By Jan Tarasovic (Photo by Hugh Rawlins)

Rosemary Rawlins was unpacking groceries on an ordinary Saturday morning in 2002 when the call came—the call we all pray we’ll never get, the one from the hospital emergency room where a loved one lies injured. Rosemary’s husband Hugh had been struck by a car while cycling and rushed to MCV. “Get here right away,” a strange voice commanded. 

On that April day the lives of Rosemary and her family veered into a long, unmapped journey. Hugh had suffered a massive brain injury that put him into a week-long coma and required several surgeries, weeks of hospitalization, and over a year of intense rehabilitation. No one could predict how fully his brain would recover. The outlook was grim.

As Rosemary and her 13-year-old twins sat by Hugh’s side day after day, a nurse suggested Rosemary keep a journal of the experience—and writing became her therapy. She documented every aspect of Hugh’s treatment and rehabilitation, transcribed every note and email from the friends and family who sustained them, and explored her own crippling grief and fear.

That journal is now a book, Learning by Accident, a gripping and moving account of how one family survived what Rosemary calls a tsunami of pain, fear, and exhaustion. “I credit my Osher writing group with helping me develop my story into a finished book,” Rosemary says. “I had the story, but I didn’t have the writing tools. I gained those in weekly meetings with the group.”

Unlike so many stories of brain injury, Learning by Accident has a happy ending: Hugh recovered completely, eventually returning to professional work as well as cycling and surfing. Rosemary, who had managed her own résumé-writing business, earned a B.A.S. in HR Management at Richmond while Hugh was recovering. Her book has been adopted for use by the staff of HealthSouth, which recently recognized Hugh and Rosemary with the “No Barriers” award. “Mrs. Rawlins has done the medical profession, especially those who treat head injury, a great service by her warm and detailed description of her and her husband’s journey,” writes Dr. John Ward, Hugh’s neurosurgeon, and President of MCV Physicians.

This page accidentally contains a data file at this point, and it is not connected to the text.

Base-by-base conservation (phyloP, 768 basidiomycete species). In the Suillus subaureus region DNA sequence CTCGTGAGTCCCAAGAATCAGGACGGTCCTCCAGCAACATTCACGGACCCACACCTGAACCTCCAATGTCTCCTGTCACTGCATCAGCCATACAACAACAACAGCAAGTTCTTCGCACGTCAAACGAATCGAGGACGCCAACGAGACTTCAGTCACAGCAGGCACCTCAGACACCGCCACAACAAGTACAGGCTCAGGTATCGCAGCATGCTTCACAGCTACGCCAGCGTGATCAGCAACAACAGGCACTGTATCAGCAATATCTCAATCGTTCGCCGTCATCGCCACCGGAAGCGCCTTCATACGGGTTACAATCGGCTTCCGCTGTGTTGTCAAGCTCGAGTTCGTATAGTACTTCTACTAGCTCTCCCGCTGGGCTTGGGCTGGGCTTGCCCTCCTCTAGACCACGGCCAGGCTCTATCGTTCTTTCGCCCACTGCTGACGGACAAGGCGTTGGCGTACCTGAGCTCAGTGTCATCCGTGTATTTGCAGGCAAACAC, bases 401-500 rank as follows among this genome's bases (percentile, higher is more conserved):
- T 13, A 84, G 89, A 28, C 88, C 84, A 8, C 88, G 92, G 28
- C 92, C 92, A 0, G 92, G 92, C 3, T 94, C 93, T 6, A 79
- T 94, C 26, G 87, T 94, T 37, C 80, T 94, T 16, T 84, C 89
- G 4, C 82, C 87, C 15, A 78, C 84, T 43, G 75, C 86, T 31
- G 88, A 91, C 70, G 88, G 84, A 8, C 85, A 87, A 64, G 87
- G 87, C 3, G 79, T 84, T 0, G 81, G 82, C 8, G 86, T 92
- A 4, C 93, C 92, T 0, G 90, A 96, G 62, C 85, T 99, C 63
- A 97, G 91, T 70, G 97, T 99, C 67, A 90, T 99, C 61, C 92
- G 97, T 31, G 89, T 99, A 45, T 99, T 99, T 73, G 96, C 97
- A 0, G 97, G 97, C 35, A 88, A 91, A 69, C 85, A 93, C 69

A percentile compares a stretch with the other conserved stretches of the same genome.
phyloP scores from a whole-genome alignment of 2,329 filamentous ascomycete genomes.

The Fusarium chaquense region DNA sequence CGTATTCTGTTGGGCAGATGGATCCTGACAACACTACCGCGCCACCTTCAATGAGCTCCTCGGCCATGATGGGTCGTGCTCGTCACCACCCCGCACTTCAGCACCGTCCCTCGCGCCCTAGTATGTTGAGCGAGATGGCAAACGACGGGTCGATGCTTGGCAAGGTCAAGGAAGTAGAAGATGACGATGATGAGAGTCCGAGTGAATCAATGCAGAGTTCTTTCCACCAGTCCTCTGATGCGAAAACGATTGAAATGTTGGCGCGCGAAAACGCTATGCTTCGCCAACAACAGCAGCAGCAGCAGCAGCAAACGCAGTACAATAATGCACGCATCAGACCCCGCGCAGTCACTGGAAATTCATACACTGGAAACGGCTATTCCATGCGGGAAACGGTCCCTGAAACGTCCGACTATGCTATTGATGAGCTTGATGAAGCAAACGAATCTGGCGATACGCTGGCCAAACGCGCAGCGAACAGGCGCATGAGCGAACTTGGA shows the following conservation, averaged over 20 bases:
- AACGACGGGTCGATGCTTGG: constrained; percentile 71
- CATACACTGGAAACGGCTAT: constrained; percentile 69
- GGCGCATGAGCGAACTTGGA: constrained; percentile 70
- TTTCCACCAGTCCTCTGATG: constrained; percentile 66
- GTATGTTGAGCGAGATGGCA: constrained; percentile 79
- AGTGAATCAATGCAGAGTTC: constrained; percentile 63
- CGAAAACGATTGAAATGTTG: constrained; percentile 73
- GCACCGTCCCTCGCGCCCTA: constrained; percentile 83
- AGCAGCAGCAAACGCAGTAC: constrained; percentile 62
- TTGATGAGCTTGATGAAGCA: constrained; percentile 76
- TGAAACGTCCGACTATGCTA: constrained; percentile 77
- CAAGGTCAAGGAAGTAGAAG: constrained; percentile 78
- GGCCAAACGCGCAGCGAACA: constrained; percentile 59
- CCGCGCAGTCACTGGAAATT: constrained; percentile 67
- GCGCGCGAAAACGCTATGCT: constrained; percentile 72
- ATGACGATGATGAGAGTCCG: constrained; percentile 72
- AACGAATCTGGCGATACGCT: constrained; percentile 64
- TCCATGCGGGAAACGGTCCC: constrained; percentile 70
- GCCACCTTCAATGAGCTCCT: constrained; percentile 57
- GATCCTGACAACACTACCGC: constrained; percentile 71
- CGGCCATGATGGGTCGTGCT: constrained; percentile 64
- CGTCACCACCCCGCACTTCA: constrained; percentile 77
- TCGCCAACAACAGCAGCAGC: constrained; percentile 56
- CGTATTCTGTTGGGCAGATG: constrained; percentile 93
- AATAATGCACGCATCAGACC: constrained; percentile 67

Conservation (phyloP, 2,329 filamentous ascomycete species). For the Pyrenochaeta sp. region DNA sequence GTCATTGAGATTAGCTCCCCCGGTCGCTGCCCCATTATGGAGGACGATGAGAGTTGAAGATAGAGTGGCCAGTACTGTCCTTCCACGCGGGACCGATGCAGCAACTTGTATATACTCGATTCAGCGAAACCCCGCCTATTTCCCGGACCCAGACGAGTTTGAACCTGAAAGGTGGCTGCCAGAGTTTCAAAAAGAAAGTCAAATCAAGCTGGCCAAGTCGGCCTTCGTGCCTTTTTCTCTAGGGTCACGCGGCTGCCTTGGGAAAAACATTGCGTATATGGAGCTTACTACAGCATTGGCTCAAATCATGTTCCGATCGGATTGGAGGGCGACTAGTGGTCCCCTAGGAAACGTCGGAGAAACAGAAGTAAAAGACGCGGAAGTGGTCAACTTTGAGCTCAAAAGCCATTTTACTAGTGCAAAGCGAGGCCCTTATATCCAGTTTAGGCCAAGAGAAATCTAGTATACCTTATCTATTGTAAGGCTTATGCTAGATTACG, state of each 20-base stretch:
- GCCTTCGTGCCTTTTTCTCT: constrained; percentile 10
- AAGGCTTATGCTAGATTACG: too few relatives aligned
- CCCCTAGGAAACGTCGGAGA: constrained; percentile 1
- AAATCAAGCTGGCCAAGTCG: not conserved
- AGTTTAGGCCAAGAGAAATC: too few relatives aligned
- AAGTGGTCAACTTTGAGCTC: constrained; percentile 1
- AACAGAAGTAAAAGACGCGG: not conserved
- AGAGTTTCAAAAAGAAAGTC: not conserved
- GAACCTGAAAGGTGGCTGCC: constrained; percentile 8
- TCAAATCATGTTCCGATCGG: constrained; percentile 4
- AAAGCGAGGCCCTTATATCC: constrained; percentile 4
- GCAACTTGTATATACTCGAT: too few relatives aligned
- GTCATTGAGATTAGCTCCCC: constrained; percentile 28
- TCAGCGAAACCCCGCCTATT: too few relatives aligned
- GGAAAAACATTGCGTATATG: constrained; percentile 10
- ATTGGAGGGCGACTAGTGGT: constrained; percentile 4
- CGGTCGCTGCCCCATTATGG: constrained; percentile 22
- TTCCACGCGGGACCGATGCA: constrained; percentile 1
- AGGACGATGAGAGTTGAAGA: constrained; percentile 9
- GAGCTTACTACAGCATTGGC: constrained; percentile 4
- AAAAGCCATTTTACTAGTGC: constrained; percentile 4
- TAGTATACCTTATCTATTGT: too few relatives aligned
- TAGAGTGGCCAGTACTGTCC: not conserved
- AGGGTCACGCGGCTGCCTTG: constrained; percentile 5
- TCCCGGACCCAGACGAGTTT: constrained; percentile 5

You can purchase Learning by Accident online with one click for ebook, Amazon (and Kindle), or Barnes & Noble.com at Rosemary’s website: www.rosemaryrawlins.com.

Excerpt from Learning by Accident

Dr. Ward says that there is now data to suggest that the brain continues to recover indefinitely, and that this whole area of study is still new, so really, we might find there is subtle lifelong improvement. “It’s hard to measure or determine if the patient’s brain is healing or if compensatory strategies are working. But what does it matter?” he states, palms up. “So long as the patient can get back to living, the result is what counts.” Results. This doctor speaks Hugh’s language. I see a spark of hope.

While we are visiting Dr. Ward, the cousins are at home baking a three-tiered anniversary cake for their grandparents. My cell phone rings and it’s Mary. “Mom, the cake has collapsed,” she says. I can hear her sister and two cousins laughing in the background. “We need more pink frosting to patch it up. Can you pick some up on your way home? It’s a surprise for Nan and Pop.” The afternoon flies by with walks, drinks, and a sit down dinner.

“Check out the leaning tower of wedding cake,” Anna whispers to me later. We all sing “Happy Anniversary to You” for Mom and Pop. While I watch the cake cutting ceremony, Dr. Ward’s philosophy comes to mind: Who cares if it’s slightly lopsided as long as it’s delicious?

Excerpt © 2011 Rosemary Rawlins